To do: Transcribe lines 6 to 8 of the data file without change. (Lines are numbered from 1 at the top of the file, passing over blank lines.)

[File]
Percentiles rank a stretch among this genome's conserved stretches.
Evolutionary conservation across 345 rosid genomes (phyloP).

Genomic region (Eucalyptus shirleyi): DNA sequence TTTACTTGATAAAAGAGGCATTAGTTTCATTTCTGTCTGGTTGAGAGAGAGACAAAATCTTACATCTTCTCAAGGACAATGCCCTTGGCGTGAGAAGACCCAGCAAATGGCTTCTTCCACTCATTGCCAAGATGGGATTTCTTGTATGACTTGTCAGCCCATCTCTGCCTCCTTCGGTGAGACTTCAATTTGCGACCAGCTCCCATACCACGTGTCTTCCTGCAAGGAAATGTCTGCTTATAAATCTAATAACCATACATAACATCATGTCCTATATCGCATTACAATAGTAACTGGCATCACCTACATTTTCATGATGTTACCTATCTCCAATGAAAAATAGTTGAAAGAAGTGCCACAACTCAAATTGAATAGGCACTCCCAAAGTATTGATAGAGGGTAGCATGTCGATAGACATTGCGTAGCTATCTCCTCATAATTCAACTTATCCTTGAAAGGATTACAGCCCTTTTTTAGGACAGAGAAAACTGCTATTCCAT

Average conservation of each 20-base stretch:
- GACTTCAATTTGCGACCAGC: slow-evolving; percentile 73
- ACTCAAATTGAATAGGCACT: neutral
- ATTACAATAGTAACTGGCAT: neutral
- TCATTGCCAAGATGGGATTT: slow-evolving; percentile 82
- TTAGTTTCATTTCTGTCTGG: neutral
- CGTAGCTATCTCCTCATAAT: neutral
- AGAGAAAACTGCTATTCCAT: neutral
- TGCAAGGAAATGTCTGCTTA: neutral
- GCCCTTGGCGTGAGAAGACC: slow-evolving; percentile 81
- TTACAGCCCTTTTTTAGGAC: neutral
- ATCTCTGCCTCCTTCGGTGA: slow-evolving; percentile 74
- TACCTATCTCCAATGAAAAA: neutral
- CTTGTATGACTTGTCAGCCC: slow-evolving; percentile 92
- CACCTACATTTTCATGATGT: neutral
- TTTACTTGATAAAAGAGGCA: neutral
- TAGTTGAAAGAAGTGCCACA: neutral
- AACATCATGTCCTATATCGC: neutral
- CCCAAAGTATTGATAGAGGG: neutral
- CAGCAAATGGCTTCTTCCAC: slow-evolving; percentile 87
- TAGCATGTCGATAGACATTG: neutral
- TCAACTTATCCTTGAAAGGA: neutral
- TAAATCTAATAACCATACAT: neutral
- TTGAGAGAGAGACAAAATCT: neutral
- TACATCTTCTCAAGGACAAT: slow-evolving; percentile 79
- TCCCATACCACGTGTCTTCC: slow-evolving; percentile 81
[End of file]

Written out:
- ACTCAAATTGAATAGGCACT: neutral
- ATTACAATAGTAACTGGCAT: neutral
- TCATTGCCAAGATGGGATTT: slow-evolving; percentile 82